"If she experiences something in the hearing world, she asks, 'How can we adopt this so my people can experience what everybody else experiences?'" said her wife, Lys Akerman-Frank,with whom she has two sons. These could be as simple as asking for closed captions on the TV in a bar, so deaf people can "watch the same game as a hearing person listening to the game and having a beer," said Lys, who is not deaf.
"She is very innovative and creative," said Migdalia Rogers,who nominated Akerman-Frank for the McKnight award. "She is really somebody who makes a huge impact."
Tarra Grammenos,a sign-language interpreter, has known Akerman-Frank since she started training as an interpreter after high school and considers her a mentor.
"She showed me what it meant to be a leader, and what it meant to give back to the community you care so much about," Grammenos said. "She is a force to be reckoned with."
Akerman-Frank grew up in Sheboygan, Wis., the oldest of six children and the only deaf member of a warm, supportive family. They communicated through their own made-up system of signs, although years later when she was away at college, her entire family learned sign language to surprise her when she came home on break.
In grade school and high school, she was often in special classes for deaf students, where she learned to communicate with sign language as well as written English, had extensive speech therapy and teachers who could sign. Afterward, she spent a year attending the University of Wisconsin-Milwaukee. Then she transferred to Gallaudet University in Washington, D.C., a private college for deaf students.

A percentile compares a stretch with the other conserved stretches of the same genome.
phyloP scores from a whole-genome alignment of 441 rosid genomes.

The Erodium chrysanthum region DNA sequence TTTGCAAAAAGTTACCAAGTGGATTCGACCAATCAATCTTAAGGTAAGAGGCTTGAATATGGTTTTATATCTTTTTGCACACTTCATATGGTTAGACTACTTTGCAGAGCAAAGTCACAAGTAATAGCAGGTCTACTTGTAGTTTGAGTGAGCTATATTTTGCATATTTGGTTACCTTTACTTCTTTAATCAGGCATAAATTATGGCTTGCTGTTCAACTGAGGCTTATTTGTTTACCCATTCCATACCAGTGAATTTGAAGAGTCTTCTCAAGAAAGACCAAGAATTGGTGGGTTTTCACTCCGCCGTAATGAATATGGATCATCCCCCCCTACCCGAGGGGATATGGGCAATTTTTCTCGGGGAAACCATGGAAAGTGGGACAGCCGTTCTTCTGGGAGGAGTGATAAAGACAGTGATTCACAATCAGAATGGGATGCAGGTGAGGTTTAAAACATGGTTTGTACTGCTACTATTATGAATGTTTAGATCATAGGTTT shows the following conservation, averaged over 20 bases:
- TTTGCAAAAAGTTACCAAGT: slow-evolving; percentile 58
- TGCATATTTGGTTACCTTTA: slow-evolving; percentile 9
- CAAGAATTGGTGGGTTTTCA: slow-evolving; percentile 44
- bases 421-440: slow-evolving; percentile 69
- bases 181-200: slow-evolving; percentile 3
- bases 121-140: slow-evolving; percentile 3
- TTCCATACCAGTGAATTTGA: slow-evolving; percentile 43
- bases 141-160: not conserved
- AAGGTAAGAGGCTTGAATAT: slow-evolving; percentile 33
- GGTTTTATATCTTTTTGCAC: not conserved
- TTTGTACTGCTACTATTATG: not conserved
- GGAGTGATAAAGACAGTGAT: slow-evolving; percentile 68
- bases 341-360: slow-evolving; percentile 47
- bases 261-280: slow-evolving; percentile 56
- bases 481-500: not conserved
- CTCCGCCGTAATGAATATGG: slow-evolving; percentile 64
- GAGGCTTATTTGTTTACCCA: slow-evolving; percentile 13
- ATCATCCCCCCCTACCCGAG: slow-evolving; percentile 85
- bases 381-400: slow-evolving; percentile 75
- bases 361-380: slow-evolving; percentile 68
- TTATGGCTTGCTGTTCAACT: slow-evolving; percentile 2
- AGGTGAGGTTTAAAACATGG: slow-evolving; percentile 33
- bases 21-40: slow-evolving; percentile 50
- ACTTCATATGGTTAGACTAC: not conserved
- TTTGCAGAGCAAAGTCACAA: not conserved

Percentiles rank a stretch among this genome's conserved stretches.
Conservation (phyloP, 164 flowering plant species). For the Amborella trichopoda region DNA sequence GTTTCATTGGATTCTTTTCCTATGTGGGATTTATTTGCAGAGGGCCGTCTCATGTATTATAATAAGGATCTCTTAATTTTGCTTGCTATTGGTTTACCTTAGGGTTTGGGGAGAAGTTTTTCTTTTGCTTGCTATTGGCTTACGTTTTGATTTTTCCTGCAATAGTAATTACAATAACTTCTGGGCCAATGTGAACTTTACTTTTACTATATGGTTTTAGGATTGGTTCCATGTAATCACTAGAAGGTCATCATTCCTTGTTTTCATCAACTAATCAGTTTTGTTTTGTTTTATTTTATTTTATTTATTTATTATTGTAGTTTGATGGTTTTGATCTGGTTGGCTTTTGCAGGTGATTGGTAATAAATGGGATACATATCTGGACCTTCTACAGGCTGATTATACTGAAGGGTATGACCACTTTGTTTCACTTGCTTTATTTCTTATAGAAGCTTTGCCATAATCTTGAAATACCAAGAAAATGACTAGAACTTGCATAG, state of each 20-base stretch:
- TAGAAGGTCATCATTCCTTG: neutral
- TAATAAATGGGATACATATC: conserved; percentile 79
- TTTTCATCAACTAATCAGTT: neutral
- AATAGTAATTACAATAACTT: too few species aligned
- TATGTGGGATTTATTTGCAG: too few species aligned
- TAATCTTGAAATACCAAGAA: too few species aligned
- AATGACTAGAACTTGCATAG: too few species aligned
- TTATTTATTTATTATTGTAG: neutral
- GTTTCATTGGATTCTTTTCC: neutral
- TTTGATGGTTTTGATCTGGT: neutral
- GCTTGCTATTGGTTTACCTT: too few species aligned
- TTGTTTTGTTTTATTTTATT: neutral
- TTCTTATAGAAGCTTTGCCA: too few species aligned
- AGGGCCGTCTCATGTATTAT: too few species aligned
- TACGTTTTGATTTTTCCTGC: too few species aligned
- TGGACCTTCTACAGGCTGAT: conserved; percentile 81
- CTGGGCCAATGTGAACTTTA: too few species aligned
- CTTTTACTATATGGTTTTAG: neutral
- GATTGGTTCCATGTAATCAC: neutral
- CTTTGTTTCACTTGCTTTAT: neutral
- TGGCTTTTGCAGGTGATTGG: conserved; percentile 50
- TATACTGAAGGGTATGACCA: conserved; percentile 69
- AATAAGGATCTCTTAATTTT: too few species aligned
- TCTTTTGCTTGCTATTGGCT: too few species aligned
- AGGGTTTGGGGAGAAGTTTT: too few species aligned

She didn't know what to expect at Gallaudet. It changed the course of her life.
"It was a freeing experience," she said. "I was definitely culture-shocked."
The janitors at Gallaudet knew sign language. The cafeteria employees knew sign language. The merchants at shops surrounding the campus knew sign language. Akerman-Frank met deaf doctors, deaf lawyers and other highly educated and successful deaf people.
"Growing up I was mostly around people who could hear, so I didn't really have a lot of ideas about what I could become until I got to Gallaudet," she said. "That's a space where I developed myself. I could become somebody. I knew I had a future when I was there."
She took every class she could fit into her schedule. "I felt like I was truly catching up on my life," she said. She graduated with a bachelor's degree in communications, then earned a master's degree in deaf education at the University of Minnesota.